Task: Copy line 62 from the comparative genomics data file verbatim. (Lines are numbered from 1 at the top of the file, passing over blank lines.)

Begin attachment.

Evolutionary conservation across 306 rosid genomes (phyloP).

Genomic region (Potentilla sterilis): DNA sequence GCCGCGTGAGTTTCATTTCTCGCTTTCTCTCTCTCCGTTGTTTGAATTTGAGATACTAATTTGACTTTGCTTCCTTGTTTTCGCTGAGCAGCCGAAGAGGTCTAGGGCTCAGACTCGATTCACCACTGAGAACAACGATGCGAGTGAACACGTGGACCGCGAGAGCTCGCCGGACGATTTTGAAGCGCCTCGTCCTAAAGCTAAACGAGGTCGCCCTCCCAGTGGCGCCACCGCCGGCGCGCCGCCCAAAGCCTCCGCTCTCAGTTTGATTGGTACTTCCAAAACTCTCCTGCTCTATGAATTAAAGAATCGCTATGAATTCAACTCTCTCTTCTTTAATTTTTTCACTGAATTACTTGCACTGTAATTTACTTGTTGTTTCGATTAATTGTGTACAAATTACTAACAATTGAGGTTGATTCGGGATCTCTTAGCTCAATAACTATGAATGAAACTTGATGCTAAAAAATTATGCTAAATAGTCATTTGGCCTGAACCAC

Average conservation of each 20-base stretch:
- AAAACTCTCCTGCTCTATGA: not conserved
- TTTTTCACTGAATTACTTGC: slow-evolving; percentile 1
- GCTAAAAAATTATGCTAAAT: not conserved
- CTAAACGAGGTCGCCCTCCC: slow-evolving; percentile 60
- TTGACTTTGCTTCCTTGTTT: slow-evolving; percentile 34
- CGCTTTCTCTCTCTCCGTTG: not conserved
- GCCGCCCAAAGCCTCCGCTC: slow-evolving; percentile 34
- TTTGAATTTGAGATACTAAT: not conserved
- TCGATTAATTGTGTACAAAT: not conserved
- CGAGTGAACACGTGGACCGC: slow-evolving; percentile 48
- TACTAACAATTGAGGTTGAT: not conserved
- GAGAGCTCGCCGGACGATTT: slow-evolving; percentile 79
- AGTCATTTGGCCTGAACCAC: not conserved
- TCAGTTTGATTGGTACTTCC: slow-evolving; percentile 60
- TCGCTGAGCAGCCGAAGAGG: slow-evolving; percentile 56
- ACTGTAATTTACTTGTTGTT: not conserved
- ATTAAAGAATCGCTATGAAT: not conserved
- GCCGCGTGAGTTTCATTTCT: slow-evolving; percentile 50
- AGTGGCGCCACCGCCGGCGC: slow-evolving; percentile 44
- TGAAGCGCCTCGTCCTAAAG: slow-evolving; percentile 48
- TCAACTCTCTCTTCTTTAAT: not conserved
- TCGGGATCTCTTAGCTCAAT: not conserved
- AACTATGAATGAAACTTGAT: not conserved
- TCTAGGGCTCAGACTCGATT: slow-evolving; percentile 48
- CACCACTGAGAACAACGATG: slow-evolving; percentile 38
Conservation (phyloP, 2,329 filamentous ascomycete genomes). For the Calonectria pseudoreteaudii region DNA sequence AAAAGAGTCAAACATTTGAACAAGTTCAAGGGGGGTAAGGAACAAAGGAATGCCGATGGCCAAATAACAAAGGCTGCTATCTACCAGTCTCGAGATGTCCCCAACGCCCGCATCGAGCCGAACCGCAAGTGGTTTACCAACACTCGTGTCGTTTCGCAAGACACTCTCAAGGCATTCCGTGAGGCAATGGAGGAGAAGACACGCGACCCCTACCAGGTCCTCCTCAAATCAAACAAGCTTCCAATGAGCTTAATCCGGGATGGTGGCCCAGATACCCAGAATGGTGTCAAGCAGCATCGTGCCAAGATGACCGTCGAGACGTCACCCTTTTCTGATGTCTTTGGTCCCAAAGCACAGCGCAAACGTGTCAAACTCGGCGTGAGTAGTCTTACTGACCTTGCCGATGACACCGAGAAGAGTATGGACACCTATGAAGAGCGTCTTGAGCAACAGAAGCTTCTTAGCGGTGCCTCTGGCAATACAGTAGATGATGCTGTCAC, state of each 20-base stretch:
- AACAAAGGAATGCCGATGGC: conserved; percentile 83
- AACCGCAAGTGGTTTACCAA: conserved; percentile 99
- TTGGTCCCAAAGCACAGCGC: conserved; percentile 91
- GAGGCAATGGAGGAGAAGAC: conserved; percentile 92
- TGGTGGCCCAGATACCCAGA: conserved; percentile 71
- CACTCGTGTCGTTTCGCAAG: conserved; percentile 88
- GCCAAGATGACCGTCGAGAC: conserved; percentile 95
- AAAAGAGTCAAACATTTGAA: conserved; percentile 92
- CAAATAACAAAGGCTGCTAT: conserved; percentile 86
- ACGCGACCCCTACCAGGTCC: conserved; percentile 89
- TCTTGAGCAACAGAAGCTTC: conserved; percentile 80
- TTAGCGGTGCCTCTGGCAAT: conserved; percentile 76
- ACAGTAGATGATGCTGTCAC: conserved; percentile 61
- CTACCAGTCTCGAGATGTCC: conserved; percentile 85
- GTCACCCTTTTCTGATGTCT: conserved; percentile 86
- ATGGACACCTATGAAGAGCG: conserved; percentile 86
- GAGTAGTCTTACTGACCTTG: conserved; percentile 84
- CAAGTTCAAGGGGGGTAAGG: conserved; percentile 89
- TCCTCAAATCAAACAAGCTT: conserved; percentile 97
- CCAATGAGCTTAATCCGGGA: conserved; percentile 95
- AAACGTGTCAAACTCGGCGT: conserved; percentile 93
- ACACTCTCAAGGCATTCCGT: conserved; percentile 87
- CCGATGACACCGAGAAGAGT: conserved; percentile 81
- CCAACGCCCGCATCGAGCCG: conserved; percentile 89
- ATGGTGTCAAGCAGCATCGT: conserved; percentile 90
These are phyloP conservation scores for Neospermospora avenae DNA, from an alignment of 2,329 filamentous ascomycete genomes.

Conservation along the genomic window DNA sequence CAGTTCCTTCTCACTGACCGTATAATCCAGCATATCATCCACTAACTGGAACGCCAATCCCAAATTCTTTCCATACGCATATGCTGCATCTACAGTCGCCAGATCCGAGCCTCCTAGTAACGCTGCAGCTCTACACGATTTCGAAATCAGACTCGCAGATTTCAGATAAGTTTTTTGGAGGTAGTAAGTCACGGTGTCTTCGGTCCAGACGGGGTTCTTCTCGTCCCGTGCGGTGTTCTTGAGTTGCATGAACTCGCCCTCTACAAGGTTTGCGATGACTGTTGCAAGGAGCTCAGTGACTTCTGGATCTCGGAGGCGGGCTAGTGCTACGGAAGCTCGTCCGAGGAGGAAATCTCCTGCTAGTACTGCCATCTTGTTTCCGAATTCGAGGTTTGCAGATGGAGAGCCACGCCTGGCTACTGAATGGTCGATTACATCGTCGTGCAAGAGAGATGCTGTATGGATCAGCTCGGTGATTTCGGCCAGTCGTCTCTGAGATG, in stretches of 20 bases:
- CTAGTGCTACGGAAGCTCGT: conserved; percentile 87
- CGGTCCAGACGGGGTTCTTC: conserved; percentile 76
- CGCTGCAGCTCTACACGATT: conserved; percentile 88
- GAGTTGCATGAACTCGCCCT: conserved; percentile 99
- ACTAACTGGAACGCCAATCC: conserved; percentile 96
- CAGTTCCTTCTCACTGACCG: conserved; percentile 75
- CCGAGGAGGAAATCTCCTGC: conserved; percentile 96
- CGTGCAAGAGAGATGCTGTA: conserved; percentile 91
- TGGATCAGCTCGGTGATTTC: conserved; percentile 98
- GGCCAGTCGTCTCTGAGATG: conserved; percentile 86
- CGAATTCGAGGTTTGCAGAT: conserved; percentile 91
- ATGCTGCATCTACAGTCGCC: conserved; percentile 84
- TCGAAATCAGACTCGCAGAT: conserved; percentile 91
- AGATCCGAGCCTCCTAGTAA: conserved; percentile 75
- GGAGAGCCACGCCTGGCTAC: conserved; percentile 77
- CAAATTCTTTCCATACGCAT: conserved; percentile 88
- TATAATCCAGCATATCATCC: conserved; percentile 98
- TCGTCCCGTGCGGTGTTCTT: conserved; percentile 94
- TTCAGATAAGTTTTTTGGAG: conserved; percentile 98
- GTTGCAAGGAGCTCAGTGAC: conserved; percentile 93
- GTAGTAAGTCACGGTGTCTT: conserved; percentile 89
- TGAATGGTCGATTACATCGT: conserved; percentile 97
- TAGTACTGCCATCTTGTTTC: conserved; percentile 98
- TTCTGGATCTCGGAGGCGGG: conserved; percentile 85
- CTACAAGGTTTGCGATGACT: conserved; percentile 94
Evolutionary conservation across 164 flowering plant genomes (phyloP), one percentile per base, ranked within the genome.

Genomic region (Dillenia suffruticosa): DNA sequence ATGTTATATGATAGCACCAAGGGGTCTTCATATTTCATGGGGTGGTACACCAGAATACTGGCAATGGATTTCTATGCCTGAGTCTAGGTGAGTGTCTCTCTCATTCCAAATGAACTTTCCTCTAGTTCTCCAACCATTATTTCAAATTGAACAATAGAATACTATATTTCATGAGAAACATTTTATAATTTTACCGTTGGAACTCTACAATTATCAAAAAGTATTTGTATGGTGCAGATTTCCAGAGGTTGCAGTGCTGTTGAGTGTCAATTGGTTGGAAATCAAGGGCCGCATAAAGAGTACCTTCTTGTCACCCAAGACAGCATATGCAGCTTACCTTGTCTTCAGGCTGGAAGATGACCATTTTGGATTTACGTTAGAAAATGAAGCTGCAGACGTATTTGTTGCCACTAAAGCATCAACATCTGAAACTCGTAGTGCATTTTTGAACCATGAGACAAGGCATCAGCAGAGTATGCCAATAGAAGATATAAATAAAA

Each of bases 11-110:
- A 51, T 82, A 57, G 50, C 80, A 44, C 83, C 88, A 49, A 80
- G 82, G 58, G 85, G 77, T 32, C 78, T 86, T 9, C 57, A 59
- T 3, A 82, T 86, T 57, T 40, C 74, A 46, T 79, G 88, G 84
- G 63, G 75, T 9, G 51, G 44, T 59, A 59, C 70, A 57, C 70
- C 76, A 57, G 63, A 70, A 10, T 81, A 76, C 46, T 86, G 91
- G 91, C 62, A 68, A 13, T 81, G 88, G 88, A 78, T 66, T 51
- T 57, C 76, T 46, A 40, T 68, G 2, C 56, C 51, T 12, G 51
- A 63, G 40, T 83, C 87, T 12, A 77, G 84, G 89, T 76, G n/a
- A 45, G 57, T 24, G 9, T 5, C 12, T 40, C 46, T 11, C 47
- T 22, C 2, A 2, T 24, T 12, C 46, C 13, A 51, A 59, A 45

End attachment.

- CAGTTCCTTCTCACTGACCG: conserved; percentile 75